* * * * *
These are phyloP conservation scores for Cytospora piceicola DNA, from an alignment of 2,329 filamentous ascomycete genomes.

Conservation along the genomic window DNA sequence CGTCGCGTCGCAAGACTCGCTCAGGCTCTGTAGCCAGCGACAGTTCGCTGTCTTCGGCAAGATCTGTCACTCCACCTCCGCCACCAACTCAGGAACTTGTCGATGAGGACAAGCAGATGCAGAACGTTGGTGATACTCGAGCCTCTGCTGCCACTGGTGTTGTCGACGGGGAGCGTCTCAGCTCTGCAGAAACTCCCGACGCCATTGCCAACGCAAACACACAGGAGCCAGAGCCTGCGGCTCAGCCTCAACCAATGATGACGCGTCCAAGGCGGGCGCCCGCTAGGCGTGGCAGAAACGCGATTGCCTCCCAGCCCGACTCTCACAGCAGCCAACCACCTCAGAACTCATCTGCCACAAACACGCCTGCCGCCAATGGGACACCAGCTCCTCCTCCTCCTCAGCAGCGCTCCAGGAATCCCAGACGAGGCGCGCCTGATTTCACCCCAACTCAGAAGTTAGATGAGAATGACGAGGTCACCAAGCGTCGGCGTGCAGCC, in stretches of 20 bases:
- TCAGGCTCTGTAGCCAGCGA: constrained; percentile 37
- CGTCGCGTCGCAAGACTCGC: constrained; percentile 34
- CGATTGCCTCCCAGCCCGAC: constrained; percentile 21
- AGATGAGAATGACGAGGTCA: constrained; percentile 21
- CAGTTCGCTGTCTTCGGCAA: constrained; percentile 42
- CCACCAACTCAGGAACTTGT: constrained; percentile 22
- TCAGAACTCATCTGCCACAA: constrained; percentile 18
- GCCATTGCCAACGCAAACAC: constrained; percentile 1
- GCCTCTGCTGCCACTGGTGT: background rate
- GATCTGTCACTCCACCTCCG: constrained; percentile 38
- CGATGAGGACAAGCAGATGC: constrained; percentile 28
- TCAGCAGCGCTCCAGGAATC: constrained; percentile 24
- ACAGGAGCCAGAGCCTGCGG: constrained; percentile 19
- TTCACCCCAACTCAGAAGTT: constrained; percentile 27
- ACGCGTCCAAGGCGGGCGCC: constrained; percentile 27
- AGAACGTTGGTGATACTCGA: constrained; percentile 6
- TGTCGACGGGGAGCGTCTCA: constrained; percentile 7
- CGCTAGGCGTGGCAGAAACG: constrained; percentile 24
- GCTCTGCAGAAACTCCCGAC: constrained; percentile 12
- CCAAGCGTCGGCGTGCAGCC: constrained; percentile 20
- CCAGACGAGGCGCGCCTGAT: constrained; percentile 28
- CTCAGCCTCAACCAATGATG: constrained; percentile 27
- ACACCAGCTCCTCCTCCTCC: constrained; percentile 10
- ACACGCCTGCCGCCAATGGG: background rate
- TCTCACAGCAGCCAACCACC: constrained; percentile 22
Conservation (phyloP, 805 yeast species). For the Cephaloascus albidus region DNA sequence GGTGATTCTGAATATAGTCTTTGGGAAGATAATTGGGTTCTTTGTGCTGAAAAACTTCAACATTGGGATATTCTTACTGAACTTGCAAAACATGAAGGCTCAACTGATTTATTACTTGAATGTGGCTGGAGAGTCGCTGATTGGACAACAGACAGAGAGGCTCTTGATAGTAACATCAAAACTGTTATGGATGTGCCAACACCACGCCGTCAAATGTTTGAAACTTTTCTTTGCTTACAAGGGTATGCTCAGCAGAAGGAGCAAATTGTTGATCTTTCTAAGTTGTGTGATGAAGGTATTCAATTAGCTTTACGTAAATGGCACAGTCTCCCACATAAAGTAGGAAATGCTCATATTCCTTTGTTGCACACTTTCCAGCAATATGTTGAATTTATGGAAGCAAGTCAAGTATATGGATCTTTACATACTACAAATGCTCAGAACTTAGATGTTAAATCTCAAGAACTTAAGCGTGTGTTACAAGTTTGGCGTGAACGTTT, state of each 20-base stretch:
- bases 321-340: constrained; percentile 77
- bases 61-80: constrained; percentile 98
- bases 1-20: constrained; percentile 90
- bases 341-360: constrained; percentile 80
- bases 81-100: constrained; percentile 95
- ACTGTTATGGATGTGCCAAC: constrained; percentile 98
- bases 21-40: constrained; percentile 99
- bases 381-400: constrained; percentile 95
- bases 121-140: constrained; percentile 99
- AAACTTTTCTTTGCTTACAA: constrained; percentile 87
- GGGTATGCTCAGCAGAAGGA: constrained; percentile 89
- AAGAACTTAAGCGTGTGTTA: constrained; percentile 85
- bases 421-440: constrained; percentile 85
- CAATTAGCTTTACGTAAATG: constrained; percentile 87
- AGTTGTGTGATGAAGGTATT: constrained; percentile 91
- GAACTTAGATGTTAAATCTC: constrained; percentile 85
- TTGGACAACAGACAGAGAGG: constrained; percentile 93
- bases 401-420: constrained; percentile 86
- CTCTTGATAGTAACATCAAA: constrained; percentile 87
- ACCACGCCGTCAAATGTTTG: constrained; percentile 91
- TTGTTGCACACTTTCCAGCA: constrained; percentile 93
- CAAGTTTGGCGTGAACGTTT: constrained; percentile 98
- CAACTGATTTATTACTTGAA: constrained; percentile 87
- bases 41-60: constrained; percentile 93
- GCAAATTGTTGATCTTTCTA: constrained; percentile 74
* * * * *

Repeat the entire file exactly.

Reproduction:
These are phyloP conservation scores for Cytospora piceicola DNA, from an alignment of 2,329 filamentous ascomycete genomes.

Conservation along the genomic window DNA sequence CGTCGCGTCGCAAGACTCGCTCAGGCTCTGTAGCCAGCGACAGTTCGCTGTCTTCGGCAAGATCTGTCACTCCACCTCCGCCACCAACTCAGGAACTTGTCGATGAGGACAAGCAGATGCAGAACGTTGGTGATACTCGAGCCTCTGCTGCCACTGGTGTTGTCGACGGGGAGCGTCTCAGCTCTGCAGAAACTCCCGACGCCATTGCCAACGCAAACACACAGGAGCCAGAGCCTGCGGCTCAGCCTCAACCAATGATGACGCGTCCAAGGCGGGCGCCCGCTAGGCGTGGCAGAAACGCGATTGCCTCCCAGCCCGACTCTCACAGCAGCCAACCACCTCAGAACTCATCTGCCACAAACACGCCTGCCGCCAATGGGACACCAGCTCCTCCTCCTCCTCAGCAGCGCTCCAGGAATCCCAGACGAGGCGCGCCTGATTTCACCCCAACTCAGAAGTTAGATGAGAATGACGAGGTCACCAAGCGTCGGCGTGCAGCC, in stretches of 20 bases:
- TCAGGCTCTGTAGCCAGCGA: constrained; percentile 37
- CGTCGCGTCGCAAGACTCGC: constrained; percentile 34
- CGATTGCCTCCCAGCCCGAC: constrained; percentile 21
- AGATGAGAATGACGAGGTCA: constrained; percentile 21
- CAGTTCGCTGTCTTCGGCAA: constrained; percentile 42
- CCACCAACTCAGGAACTTGT: constrained; percentile 22
- TCAGAACTCATCTGCCACAA: constrained; percentile 18
- GCCATTGCCAACGCAAACAC: constrained; percentile 1
- GCCTCTGCTGCCACTGGTGT: background rate
- GATCTGTCACTCCACCTCCG: constrained; percentile 38
- CGATGAGGACAAGCAGATGC: constrained; percentile 28
- TCAGCAGCGCTCCAGGAATC: constrained; percentile 24
- ACAGGAGCCAGAGCCTGCGG: constrained; percentile 19
- TTCACCCCAACTCAGAAGTT: constrained; percentile 27
- ACGCGTCCAAGGCGGGCGCC: constrained; percentile 27
- AGAACGTTGGTGATACTCGA: constrained; percentile 6
- TGTCGACGGGGAGCGTCTCA: constrained; percentile 7
- CGCTAGGCGTGGCAGAAACG: constrained; percentile 24
- GCTCTGCAGAAACTCCCGAC: constrained; percentile 12
- CCAAGCGTCGGCGTGCAGCC: constrained; percentile 20
- CCAGACGAGGCGCGCCTGAT: constrained; percentile 28
- CTCAGCCTCAACCAATGATG: constrained; percentile 27
- ACACCAGCTCCTCCTCCTCC: constrained; percentile 10
- ACACGCCTGCCGCCAATGGG: background rate
- TCTCACAGCAGCCAACCACC: constrained; percentile 22
Conservation (phyloP, 805 yeast species). For the Cephaloascus albidus region DNA sequence GGTGATTCTGAATATAGTCTTTGGGAAGATAATTGGGTTCTTTGTGCTGAAAAACTTCAACATTGGGATATTCTTACTGAACTTGCAAAACATGAAGGCTCAACTGATTTATTACTTGAATGTGGCTGGAGAGTCGCTGATTGGACAACAGACAGAGAGGCTCTTGATAGTAACATCAAAACTGTTATGGATGTGCCAACACCACGCCGTCAAATGTTTGAAACTTTTCTTTGCTTACAAGGGTATGCTCAGCAGAAGGAGCAAATTGTTGATCTTTCTAAGTTGTGTGATGAAGGTATTCAATTAGCTTTACGTAAATGGCACAGTCTCCCACATAAAGTAGGAAATGCTCATATTCCTTTGTTGCACACTTTCCAGCAATATGTTGAATTTATGGAAGCAAGTCAAGTATATGGATCTTTACATACTACAAATGCTCAGAACTTAGATGTTAAATCTCAAGAACTTAAGCGTGTGTTACAAGTTTGGCGTGAACGTTT, state of each 20-base stretch:
- bases 321-340: constrained; percentile 77
- bases 61-80: constrained; percentile 98
- bases 1-20: constrained; percentile 90
- bases 341-360: constrained; percentile 80
- bases 81-100: constrained; percentile 95
- ACTGTTATGGATGTGCCAAC: constrained; percentile 98
- bases 21-40: constrained; percentile 99
- bases 381-400: constrained; percentile 95
- bases 121-140: constrained; percentile 99
- AAACTTTTCTTTGCTTACAA: constrained; percentile 87
- GGGTATGCTCAGCAGAAGGA: constrained; percentile 89
- AAGAACTTAAGCGTGTGTTA: constrained; percentile 85
- bases 421-440: constrained; percentile 85
- CAATTAGCTTTACGTAAATG: constrained; percentile 87
- AGTTGTGTGATGAAGGTATT: constrained; percentile 91
- GAACTTAGATGTTAAATCTC: constrained; percentile 85
- TTGGACAACAGACAGAGAGG: constrained; percentile 93
- bases 401-420: constrained; percentile 86
- CTCTTGATAGTAACATCAAA: constrained; percentile 87
- ACCACGCCGTCAAATGTTTG: constrained; percentile 91
- TTGTTGCACACTTTCCAGCA: constrained; percentile 93
- CAAGTTTGGCGTGAACGTTT: constrained; percentile 98
- CAACTGATTTATTACTTGAA: constrained; percentile 87
- bases 41-60: constrained; percentile 93
- GCAAATTGTTGATCTTTCTA: constrained; percentile 74